4. It was a sad time for Mumbaikars – people trapped inside and everyone outside awaiting their safe return. Not even 2 years of my coming to Mumbai and I was wondering – is it worth living here? When your own people betray you, your safety and security are compromised.

    Just a couple of months earlier I had visited this hotel and as you said, the security is quite tight. But after what they have gone through, it only makes sense; even guests/tourists all over the world have become accustomed to it at airports, movie theaters and hotels.
    Anshu Bhojnagarwala recently posted…#TellTaleThursday – 22nd November 2018My Profile

  5. Alana says:

    As someone who grew up in New York City and was indirectly impacted by the events of our “September 11”, it is so important for us to remember that people all over the world have suffered through various terrorist attacks. The people of Mumbai are in my thoughts today.
    Alana recently posted…Music Monday – Blue ChristmasMy Profile

    • Bellybytes says:

      Thanks Alana. 9/11 was horrific! I remember watching it happen on TV and thinking how surreal it was . And when I visited Liberty Park in Jersey I visited the memorial and it brought back all those memories. No matter how far we are removed from the actual tragedy all of us feel the pain of those who were actually impacted by such events.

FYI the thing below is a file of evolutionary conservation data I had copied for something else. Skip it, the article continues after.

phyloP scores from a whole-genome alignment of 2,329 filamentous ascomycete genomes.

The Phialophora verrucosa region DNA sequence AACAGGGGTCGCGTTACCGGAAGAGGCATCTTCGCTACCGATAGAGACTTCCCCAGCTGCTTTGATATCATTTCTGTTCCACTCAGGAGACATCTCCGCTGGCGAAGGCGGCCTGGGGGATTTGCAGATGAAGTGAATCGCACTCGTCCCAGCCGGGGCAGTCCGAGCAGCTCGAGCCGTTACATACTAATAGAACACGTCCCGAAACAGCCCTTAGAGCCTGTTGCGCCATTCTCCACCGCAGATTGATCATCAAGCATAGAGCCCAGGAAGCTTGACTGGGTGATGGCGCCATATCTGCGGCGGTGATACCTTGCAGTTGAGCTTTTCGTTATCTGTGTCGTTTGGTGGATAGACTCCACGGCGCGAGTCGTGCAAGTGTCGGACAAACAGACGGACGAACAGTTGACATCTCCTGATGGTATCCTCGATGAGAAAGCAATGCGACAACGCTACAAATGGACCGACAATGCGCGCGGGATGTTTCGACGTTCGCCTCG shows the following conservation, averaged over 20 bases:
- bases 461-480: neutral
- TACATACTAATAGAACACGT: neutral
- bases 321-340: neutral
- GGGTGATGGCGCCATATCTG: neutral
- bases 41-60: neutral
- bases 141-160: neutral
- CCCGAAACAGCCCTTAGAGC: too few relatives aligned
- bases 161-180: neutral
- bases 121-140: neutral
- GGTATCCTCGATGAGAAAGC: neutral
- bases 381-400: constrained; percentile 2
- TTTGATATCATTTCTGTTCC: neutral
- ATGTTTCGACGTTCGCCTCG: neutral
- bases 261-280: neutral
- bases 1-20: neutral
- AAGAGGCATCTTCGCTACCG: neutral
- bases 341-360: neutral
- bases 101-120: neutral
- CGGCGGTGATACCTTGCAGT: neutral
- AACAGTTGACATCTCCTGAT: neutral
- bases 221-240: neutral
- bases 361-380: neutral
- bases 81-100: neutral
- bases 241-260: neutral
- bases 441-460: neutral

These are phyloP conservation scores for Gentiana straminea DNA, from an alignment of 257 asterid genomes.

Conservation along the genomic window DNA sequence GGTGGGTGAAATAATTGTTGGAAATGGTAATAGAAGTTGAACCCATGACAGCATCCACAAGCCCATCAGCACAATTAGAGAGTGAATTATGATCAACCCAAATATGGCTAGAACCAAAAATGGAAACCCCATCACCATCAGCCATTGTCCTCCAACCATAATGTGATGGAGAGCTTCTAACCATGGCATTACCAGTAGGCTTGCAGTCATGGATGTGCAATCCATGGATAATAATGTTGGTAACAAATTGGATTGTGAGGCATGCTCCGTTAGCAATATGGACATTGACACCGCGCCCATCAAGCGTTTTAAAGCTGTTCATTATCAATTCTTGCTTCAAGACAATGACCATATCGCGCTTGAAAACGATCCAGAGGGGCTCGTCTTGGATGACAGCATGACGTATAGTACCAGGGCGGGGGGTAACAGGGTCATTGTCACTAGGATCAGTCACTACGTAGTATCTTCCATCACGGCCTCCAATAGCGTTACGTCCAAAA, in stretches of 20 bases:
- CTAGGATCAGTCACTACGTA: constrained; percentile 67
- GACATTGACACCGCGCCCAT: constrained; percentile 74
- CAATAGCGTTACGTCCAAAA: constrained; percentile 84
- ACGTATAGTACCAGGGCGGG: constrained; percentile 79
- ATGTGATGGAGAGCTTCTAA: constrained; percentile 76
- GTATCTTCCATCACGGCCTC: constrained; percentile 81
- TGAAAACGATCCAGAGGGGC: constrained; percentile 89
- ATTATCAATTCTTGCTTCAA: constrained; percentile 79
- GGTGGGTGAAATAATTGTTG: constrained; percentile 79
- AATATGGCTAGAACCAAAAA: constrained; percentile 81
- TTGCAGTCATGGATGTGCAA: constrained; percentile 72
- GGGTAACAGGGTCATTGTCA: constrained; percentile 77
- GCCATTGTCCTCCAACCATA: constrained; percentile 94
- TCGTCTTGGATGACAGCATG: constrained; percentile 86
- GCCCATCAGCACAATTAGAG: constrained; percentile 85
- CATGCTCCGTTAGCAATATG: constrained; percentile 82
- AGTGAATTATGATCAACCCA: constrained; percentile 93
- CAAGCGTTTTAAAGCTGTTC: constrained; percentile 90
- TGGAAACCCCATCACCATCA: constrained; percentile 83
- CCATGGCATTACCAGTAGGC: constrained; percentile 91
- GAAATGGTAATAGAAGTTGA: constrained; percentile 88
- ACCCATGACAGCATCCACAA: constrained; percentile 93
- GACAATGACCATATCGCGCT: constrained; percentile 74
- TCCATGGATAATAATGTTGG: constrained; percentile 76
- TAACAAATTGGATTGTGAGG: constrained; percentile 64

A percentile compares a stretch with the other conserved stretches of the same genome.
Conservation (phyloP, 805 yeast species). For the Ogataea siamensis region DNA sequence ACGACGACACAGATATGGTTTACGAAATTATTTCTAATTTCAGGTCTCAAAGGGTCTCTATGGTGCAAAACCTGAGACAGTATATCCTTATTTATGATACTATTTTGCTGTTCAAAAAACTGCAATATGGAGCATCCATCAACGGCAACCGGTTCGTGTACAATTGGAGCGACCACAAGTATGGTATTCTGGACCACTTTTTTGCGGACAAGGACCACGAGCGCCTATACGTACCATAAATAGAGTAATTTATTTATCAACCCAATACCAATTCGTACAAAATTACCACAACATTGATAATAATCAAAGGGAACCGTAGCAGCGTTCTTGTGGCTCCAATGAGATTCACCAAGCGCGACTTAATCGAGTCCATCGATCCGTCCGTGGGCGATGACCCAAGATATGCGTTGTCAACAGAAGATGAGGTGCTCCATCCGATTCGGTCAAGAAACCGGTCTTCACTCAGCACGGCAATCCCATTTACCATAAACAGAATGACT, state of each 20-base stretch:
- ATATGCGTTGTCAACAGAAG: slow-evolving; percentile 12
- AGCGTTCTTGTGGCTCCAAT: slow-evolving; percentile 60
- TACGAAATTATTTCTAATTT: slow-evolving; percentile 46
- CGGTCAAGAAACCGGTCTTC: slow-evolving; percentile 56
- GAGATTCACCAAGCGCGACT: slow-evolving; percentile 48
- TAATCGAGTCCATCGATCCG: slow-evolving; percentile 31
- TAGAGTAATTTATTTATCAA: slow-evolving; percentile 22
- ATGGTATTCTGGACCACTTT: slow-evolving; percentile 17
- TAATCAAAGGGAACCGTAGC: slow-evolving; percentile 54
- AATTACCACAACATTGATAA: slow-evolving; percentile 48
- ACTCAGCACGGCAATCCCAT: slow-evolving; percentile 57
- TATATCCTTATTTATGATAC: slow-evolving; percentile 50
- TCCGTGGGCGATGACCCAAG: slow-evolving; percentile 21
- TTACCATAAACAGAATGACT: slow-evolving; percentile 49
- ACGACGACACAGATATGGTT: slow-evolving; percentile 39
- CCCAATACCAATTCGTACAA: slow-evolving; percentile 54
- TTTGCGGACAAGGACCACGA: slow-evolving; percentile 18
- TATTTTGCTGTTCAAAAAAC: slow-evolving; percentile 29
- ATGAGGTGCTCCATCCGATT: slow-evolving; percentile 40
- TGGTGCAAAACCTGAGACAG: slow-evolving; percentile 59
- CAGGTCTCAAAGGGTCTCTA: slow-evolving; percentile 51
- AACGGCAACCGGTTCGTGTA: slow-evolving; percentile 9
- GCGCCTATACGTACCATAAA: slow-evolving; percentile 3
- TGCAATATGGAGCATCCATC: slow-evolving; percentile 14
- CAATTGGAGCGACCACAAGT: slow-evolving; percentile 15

6. I see going back and reflecting as being courageous. It’s been 17 years since 9/11.

    • Bellybytes says:

      That’s one day I’ll never forget because that was the day my daughter went to the US for her undergrad studies. She couldn’t come home that Christmas and that completely turned our world upside down . I hope 9/11 didn’t personally impact you

  7. anouradha says:

    It is important not to forget, but as important to move on. Beautiful post

  8. Dahlia says:

    Beautiful post, moved me to tears
    Dahlia recently posted…EnslavedMy Profile

  9. Esha M Dutta says:

    I remember the day like it was yesterday even though so many years have passed since that fateful night! For most of us it was a horrific nightmare we were unable to comprehend fully at that time, glued as we were to our TV sets, since so much was still to unfold over the next couple of hours and days, but for many, their world had come to complete shatters, changed beyond one would have ever imagined! My respect to all the brave souls who showed exemplary courage and saved lives and prayers for the families who lost their loved ones in that one night! Look back we must, but life can only be lived forwards, so we must learn our lessons and move on. Thanks for sharing this post, Sunita.